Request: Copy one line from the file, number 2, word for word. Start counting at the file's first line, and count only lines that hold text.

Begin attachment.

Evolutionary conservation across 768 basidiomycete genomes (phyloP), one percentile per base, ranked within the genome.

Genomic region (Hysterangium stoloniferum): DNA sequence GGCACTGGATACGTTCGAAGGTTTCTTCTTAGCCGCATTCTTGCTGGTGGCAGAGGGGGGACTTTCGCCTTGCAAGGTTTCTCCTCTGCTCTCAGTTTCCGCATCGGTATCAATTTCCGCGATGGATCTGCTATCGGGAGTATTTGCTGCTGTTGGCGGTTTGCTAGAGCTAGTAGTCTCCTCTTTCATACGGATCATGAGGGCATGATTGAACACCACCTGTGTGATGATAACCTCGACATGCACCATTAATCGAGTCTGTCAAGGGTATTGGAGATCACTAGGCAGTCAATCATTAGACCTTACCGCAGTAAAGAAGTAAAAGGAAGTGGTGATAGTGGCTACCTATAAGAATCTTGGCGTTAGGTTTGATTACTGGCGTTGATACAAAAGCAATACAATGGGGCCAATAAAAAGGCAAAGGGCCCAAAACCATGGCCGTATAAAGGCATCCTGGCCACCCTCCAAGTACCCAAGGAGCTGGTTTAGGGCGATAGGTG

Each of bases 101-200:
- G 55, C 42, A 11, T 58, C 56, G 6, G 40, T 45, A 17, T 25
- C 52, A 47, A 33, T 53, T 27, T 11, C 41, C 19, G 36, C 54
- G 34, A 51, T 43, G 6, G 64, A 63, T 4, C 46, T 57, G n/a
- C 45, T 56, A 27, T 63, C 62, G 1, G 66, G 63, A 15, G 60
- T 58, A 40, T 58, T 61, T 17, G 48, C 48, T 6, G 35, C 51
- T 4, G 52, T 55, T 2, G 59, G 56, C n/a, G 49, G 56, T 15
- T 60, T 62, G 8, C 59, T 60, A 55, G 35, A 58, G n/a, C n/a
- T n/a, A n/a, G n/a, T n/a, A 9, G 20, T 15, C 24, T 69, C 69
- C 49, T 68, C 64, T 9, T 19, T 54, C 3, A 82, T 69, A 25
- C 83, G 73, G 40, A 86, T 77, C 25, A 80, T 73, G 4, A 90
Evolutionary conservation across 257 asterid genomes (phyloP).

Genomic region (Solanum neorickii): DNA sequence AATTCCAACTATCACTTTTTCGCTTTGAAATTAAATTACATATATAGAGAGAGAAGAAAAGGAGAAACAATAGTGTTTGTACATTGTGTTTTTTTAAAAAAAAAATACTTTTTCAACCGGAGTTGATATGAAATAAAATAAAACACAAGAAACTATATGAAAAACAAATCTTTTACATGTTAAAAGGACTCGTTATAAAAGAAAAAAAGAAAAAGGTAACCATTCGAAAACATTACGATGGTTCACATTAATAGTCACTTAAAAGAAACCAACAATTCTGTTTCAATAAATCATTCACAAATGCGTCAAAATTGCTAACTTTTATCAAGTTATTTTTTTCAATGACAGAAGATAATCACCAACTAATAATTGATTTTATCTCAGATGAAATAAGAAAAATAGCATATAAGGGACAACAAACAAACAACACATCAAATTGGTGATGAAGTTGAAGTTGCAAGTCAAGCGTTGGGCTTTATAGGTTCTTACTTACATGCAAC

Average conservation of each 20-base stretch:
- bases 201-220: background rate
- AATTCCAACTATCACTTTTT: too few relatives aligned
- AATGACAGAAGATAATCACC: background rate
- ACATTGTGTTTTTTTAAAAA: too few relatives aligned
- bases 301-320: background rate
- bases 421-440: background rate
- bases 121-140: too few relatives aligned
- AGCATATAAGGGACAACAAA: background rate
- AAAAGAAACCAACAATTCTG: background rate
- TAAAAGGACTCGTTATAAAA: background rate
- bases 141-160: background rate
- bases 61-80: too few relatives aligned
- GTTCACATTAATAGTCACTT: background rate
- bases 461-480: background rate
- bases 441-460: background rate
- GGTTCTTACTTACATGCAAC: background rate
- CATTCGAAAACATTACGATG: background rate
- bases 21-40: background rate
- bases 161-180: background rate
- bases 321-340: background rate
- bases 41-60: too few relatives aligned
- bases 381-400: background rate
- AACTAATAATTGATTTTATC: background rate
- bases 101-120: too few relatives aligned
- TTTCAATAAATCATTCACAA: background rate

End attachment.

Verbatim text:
Genomic region (Hysterangium stoloniferum): DNA sequence GGCACTGGATACGTTCGAAGGTTTCTTCTTAGCCGCATTCTTGCTGGTGGCAGAGGGGGGACTTTCGCCTTGCAAGGTTTCTCCTCTGCTCTCAGTTTCCGCATCGGTATCAATTTCCGCGATGGATCTGCTATCGGGAGTATTTGCTGCTGTTGGCGGTTTGCTAGAGCTAGTAGTCTCCTCTTTCATACGGATCATGAGGGCATGATTGAACACCACCTGTGTGATGATAACCTCGACATGCACCATTAATCGAGTCTGTCAAGGGTATTGGAGATCACTAGGCAGTCAATCATTAGACCTTACCGCAGTAAAGAAGTAAAAGGAAGTGGTGATAGTGGCTACCTATAAGAATCTTGGCGTTAGGTTTGATTACTGGCGTTGATACAAAAGCAATACAATGGGGCCAATAAAAAGGCAAAGGGCCCAAAACCATGGCCGTATAAAGGCATCCTGGCCACCCTCCAAGTACCCAAGGAGCTGGTTTAGGGCGATAGGTG